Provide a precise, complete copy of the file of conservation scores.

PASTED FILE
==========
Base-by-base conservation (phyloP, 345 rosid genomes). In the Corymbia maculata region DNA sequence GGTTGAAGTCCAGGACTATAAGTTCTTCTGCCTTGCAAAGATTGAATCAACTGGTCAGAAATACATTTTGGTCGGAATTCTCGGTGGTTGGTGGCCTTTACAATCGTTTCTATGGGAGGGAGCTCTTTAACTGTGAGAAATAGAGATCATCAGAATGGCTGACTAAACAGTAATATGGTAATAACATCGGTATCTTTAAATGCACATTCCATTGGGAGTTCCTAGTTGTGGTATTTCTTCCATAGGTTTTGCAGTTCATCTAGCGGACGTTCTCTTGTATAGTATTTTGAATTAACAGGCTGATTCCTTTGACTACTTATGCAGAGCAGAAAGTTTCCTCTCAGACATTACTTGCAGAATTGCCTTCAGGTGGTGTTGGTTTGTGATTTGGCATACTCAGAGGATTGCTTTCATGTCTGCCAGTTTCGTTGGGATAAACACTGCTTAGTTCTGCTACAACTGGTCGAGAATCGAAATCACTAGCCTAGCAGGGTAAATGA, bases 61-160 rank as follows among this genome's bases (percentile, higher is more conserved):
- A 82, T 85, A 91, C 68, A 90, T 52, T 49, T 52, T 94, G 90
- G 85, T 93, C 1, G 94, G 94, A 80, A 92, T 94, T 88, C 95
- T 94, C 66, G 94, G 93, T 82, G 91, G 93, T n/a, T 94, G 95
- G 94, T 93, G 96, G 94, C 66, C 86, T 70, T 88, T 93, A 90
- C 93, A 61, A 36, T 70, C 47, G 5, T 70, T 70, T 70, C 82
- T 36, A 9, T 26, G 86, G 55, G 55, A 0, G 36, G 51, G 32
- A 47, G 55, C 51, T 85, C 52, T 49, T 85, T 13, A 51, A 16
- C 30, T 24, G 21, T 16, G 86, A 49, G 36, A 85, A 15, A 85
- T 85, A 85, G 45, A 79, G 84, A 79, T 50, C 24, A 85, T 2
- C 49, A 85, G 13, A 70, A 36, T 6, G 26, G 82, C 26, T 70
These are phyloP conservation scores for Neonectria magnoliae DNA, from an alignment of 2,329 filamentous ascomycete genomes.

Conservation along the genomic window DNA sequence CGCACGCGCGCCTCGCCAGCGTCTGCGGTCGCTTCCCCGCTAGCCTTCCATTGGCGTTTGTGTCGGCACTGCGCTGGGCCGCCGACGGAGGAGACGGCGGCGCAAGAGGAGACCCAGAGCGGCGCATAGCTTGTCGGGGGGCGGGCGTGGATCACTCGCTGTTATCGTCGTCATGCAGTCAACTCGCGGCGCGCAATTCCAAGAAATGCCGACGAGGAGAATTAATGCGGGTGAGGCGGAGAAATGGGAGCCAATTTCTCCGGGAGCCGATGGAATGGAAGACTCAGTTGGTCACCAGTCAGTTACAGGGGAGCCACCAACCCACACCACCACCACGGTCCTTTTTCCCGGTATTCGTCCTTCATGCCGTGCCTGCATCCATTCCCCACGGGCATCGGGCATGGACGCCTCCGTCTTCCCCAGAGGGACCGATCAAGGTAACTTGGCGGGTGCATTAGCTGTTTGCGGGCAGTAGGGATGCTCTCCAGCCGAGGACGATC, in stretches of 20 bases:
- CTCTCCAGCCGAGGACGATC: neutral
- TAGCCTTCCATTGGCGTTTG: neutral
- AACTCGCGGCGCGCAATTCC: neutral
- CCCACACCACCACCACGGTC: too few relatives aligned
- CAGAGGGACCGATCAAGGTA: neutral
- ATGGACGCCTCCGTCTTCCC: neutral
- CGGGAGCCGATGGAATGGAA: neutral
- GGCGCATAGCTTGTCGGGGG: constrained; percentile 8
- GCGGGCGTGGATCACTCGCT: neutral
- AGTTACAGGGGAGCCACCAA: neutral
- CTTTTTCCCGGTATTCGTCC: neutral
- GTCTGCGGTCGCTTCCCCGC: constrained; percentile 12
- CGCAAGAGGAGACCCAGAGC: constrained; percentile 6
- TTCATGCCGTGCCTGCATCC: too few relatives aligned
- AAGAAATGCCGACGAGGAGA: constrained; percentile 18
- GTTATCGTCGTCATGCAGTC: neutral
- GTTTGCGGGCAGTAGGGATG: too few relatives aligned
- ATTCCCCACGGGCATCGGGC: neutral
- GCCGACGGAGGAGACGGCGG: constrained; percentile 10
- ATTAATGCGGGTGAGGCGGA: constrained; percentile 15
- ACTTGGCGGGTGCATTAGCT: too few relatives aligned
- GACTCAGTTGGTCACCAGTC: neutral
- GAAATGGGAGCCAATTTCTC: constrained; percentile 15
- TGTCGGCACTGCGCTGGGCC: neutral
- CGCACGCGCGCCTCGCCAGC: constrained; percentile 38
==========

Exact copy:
Base-by-base conservation (phyloP, 345 rosid genomes). In the Corymbia maculata region DNA sequence GGTTGAAGTCCAGGACTATAAGTTCTTCTGCCTTGCAAAGATTGAATCAACTGGTCAGAAATACATTTTGGTCGGAATTCTCGGTGGTTGGTGGCCTTTACAATCGTTTCTATGGGAGGGAGCTCTTTAACTGTGAGAAATAGAGATCATCAGAATGGCTGACTAAACAGTAATATGGTAATAACATCGGTATCTTTAAATGCACATTCCATTGGGAGTTCCTAGTTGTGGTATTTCTTCCATAGGTTTTGCAGTTCATCTAGCGGACGTTCTCTTGTATAGTATTTTGAATTAACAGGCTGATTCCTTTGACTACTTATGCAGAGCAGAAAGTTTCCTCTCAGACATTACTTGCAGAATTGCCTTCAGGTGGTGTTGGTTTGTGATTTGGCATACTCAGAGGATTGCTTTCATGTCTGCCAGTTTCGTTGGGATAAACACTGCTTAGTTCTGCTACAACTGGTCGAGAATCGAAATCACTAGCCTAGCAGGGTAAATGA, bases 61-160 rank as follows among this genome's bases (percentile, higher is more conserved):
- A 82, T 85, A 91, C 68, A 90, T 52, T 49, T 52, T 94, G 90
- G 85, T 93, C 1, G 94, G 94, A 80, A 92, T 94, T 88, C 95
- T 94, C 66, G 94, G 93, T 82, G 91, G 93, T n/a, T 94, G 95
- G 94, T 93, G 96, G 94, C 66, C 86, T 70, T 88, T 93, A 90
- C 93, A 61, A 36, T 70, C 47, G 5, T 70, T 70, T 70, C 82
- T 36, A 9, T 26, G 86, G 55, G 55, A 0, G 36, G 51, G 32
- A 47, G 55, C 51, T 85, C 52, T 49, T 85, T 13, A 51, A 16
- C 30, T 24, G 21, T 16, G 86, A 49, G 36, A 85, A 15, A 85
- T 85, A 85, G 45, A 79, G 84, A 79, T 50, C 24, A 85, T 2
- C 49, A 85, G 13, A 70, A 36, T 6, G 26, G 82, C 26, T 70
These are phyloP conservation scores for Neonectria magnoliae DNA, from an alignment of 2,329 filamentous ascomycete genomes.

Conservation along the genomic window DNA sequence CGCACGCGCGCCTCGCCAGCGTCTGCGGTCGCTTCCCCGCTAGCCTTCCATTGGCGTTTGTGTCGGCACTGCGCTGGGCCGCCGACGGAGGAGACGGCGGCGCAAGAGGAGACCCAGAGCGGCGCATAGCTTGTCGGGGGGCGGGCGTGGATCACTCGCTGTTATCGTCGTCATGCAGTCAACTCGCGGCGCGCAATTCCAAGAAATGCCGACGAGGAGAATTAATGCGGGTGAGGCGGAGAAATGGGAGCCAATTTCTCCGGGAGCCGATGGAATGGAAGACTCAGTTGGTCACCAGTCAGTTACAGGGGAGCCACCAACCCACACCACCACCACGGTCCTTTTTCCCGGTATTCGTCCTTCATGCCGTGCCTGCATCCATTCCCCACGGGCATCGGGCATGGACGCCTCCGTCTTCCCCAGAGGGACCGATCAAGGTAACTTGGCGGGTGCATTAGCTGTTTGCGGGCAGTAGGGATGCTCTCCAGCCGAGGACGATC, in stretches of 20 bases:
- CTCTCCAGCCGAGGACGATC: neutral
- TAGCCTTCCATTGGCGTTTG: neutral
- AACTCGCGGCGCGCAATTCC: neutral
- CCCACACCACCACCACGGTC: too few relatives aligned
- CAGAGGGACCGATCAAGGTA: neutral
- ATGGACGCCTCCGTCTTCCC: neutral
- CGGGAGCCGATGGAATGGAA: neutral
- GGCGCATAGCTTGTCGGGGG: constrained; percentile 8
- GCGGGCGTGGATCACTCGCT: neutral
- AGTTACAGGGGAGCCACCAA: neutral
- CTTTTTCCCGGTATTCGTCC: neutral
- GTCTGCGGTCGCTTCCCCGC: constrained; percentile 12
- CGCAAGAGGAGACCCAGAGC: constrained; percentile 6
- TTCATGCCGTGCCTGCATCC: too few relatives aligned
- AAGAAATGCCGACGAGGAGA: constrained; percentile 18
- GTTATCGTCGTCATGCAGTC: neutral
- GTTTGCGGGCAGTAGGGATG: too few relatives aligned
- ATTCCCCACGGGCATCGGGC: neutral
- GCCGACGGAGGAGACGGCGG: constrained; percentile 10
- ATTAATGCGGGTGAGGCGGA: constrained; percentile 15
- ACTTGGCGGGTGCATTAGCT: too few relatives aligned
- GACTCAGTTGGTCACCAGTC: neutral
- GAAATGGGAGCCAATTTCTC: constrained; percentile 15
- TGTCGGCACTGCGCTGGGCC: neutral
- CGCACGCGCGCCTCGCCAGC: constrained; percentile 38